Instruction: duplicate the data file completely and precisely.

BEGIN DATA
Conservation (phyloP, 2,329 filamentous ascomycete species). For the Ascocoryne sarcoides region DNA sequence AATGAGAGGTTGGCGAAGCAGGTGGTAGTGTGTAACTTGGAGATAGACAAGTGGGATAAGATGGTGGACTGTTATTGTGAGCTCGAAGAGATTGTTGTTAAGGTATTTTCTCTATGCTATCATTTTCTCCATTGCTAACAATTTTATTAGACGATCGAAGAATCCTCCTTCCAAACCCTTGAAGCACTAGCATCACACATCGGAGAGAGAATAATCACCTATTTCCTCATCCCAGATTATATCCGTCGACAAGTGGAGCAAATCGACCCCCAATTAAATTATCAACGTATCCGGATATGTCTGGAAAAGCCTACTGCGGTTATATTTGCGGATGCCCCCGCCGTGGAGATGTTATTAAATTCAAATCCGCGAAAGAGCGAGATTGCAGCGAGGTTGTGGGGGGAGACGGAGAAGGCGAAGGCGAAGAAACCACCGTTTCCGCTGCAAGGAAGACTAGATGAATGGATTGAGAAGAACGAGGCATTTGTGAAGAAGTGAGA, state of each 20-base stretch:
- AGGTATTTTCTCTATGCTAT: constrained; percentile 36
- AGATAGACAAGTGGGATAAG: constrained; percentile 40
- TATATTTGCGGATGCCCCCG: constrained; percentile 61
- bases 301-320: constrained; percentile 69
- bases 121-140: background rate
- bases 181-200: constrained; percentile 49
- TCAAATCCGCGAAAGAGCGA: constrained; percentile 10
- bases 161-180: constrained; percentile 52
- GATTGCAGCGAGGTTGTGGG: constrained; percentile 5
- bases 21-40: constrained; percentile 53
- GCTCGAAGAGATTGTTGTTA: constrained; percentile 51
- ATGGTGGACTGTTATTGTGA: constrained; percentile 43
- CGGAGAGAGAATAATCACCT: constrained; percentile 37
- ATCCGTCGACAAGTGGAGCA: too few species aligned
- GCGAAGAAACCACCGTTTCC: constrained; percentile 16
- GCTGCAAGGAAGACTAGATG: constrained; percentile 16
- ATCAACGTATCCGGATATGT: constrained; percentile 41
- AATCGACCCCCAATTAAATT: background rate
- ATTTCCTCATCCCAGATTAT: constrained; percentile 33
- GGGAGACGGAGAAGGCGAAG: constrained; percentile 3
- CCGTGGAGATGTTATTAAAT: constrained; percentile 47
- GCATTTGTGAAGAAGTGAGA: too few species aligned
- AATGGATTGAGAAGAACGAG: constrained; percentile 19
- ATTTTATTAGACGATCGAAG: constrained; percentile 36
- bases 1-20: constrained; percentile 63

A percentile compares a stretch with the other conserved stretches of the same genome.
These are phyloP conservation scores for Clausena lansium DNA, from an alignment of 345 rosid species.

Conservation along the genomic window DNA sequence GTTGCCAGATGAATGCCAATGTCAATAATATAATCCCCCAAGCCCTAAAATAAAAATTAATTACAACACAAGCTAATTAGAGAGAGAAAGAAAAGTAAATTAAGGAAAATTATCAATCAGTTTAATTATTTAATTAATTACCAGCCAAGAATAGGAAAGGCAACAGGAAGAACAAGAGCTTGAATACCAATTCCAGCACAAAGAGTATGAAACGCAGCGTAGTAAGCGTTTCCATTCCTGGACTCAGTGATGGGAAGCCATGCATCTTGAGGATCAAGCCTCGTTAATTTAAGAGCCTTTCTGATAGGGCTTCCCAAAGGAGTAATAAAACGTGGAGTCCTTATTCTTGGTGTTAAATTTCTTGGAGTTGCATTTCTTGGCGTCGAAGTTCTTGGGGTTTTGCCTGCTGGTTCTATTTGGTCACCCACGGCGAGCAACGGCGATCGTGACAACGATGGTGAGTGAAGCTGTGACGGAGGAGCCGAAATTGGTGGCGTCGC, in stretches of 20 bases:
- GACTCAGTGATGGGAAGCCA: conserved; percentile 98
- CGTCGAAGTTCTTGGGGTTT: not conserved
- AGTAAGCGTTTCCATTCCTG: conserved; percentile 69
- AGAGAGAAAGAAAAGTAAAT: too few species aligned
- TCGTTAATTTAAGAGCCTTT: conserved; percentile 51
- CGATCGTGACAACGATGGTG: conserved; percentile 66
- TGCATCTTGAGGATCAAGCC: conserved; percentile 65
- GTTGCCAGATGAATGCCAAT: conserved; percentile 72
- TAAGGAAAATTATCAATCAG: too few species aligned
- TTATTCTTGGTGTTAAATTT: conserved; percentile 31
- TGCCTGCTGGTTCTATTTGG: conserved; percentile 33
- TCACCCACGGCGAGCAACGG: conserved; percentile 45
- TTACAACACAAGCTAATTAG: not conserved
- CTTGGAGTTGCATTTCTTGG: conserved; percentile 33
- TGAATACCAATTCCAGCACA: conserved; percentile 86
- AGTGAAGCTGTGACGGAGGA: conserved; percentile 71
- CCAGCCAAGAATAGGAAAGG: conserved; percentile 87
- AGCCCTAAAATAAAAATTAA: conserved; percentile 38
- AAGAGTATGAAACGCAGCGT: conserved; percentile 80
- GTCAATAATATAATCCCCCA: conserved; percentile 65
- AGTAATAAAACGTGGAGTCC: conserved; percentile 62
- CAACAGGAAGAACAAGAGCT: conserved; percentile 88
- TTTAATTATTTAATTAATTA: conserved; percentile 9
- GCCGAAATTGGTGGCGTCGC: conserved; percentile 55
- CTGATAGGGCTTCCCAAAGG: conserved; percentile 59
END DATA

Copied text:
Conservation (phyloP, 2,329 filamentous ascomycete species). For the Ascocoryne sarcoides region DNA sequence AATGAGAGGTTGGCGAAGCAGGTGGTAGTGTGTAACTTGGAGATAGACAAGTGGGATAAGATGGTGGACTGTTATTGTGAGCTCGAAGAGATTGTTGTTAAGGTATTTTCTCTATGCTATCATTTTCTCCATTGCTAACAATTTTATTAGACGATCGAAGAATCCTCCTTCCAAACCCTTGAAGCACTAGCATCACACATCGGAGAGAGAATAATCACCTATTTCCTCATCCCAGATTATATCCGTCGACAAGTGGAGCAAATCGACCCCCAATTAAATTATCAACGTATCCGGATATGTCTGGAAAAGCCTACTGCGGTTATATTTGCGGATGCCCCCGCCGTGGAGATGTTATTAAATTCAAATCCGCGAAAGAGCGAGATTGCAGCGAGGTTGTGGGGGGAGACGGAGAAGGCGAAGGCGAAGAAACCACCGTTTCCGCTGCAAGGAAGACTAGATGAATGGATTGAGAAGAACGAGGCATTTGTGAAGAAGTGAGA, state of each 20-base stretch:
- AGGTATTTTCTCTATGCTAT: constrained; percentile 36
- AGATAGACAAGTGGGATAAG: constrained; percentile 40
- TATATTTGCGGATGCCCCCG: constrained; percentile 61
- bases 301-320: constrained; percentile 69
- bases 121-140: background rate
- bases 181-200: constrained; percentile 49
- TCAAATCCGCGAAAGAGCGA: constrained; percentile 10
- bases 161-180: constrained; percentile 52
- GATTGCAGCGAGGTTGTGGG: constrained; percentile 5
- bases 21-40: constrained; percentile 53
- GCTCGAAGAGATTGTTGTTA: constrained; percentile 51
- ATGGTGGACTGTTATTGTGA: constrained; percentile 43
- CGGAGAGAGAATAATCACCT: constrained; percentile 37
- ATCCGTCGACAAGTGGAGCA: too few species aligned
- GCGAAGAAACCACCGTTTCC: constrained; percentile 16
- GCTGCAAGGAAGACTAGATG: constrained; percentile 16
- ATCAACGTATCCGGATATGT: constrained; percentile 41
- AATCGACCCCCAATTAAATT: background rate
- ATTTCCTCATCCCAGATTAT: constrained; percentile 33
- GGGAGACGGAGAAGGCGAAG: constrained; percentile 3
- CCGTGGAGATGTTATTAAAT: constrained; percentile 47
- GCATTTGTGAAGAAGTGAGA: too few species aligned
- AATGGATTGAGAAGAACGAG: constrained; percentile 19
- ATTTTATTAGACGATCGAAG: constrained; percentile 36
- bases 1-20: constrained; percentile 63

A percentile compares a stretch with the other conserved stretches of the same genome.
These are phyloP conservation scores for Clausena lansium DNA, from an alignment of 345 rosid species.

Conservation along the genomic window DNA sequence GTTGCCAGATGAATGCCAATGTCAATAATATAATCCCCCAAGCCCTAAAATAAAAATTAATTACAACACAAGCTAATTAGAGAGAGAAAGAAAAGTAAATTAAGGAAAATTATCAATCAGTTTAATTATTTAATTAATTACCAGCCAAGAATAGGAAAGGCAACAGGAAGAACAAGAGCTTGAATACCAATTCCAGCACAAAGAGTATGAAACGCAGCGTAGTAAGCGTTTCCATTCCTGGACTCAGTGATGGGAAGCCATGCATCTTGAGGATCAAGCCTCGTTAATTTAAGAGCCTTTCTGATAGGGCTTCCCAAAGGAGTAATAAAACGTGGAGTCCTTATTCTTGGTGTTAAATTTCTTGGAGTTGCATTTCTTGGCGTCGAAGTTCTTGGGGTTTTGCCTGCTGGTTCTATTTGGTCACCCACGGCGAGCAACGGCGATCGTGACAACGATGGTGAGTGAAGCTGTGACGGAGGAGCCGAAATTGGTGGCGTCGC, in stretches of 20 bases:
- GACTCAGTGATGGGAAGCCA: conserved; percentile 98
- CGTCGAAGTTCTTGGGGTTT: not conserved
- AGTAAGCGTTTCCATTCCTG: conserved; percentile 69
- AGAGAGAAAGAAAAGTAAAT: too few species aligned
- TCGTTAATTTAAGAGCCTTT: conserved; percentile 51
- CGATCGTGACAACGATGGTG: conserved; percentile 66
- TGCATCTTGAGGATCAAGCC: conserved; percentile 65
- GTTGCCAGATGAATGCCAAT: conserved; percentile 72
- TAAGGAAAATTATCAATCAG: too few species aligned
- TTATTCTTGGTGTTAAATTT: conserved; percentile 31
- TGCCTGCTGGTTCTATTTGG: conserved; percentile 33
- TCACCCACGGCGAGCAACGG: conserved; percentile 45
- TTACAACACAAGCTAATTAG: not conserved
- CTTGGAGTTGCATTTCTTGG: conserved; percentile 33
- TGAATACCAATTCCAGCACA: conserved; percentile 86
- AGTGAAGCTGTGACGGAGGA: conserved; percentile 71
- CCAGCCAAGAATAGGAAAGG: conserved; percentile 87
- AGCCCTAAAATAAAAATTAA: conserved; percentile 38
- AAGAGTATGAAACGCAGCGT: conserved; percentile 80
- GTCAATAATATAATCCCCCA: conserved; percentile 65
- AGTAATAAAACGTGGAGTCC: conserved; percentile 62
- CAACAGGAAGAACAAGAGCT: conserved; percentile 88
- TTTAATTATTTAATTAATTA: conserved; percentile 9
- GCCGAAATTGGTGGCGTCGC: conserved; percentile 55
- CTGATAGGGCTTCCCAAAGG: conserved; percentile 59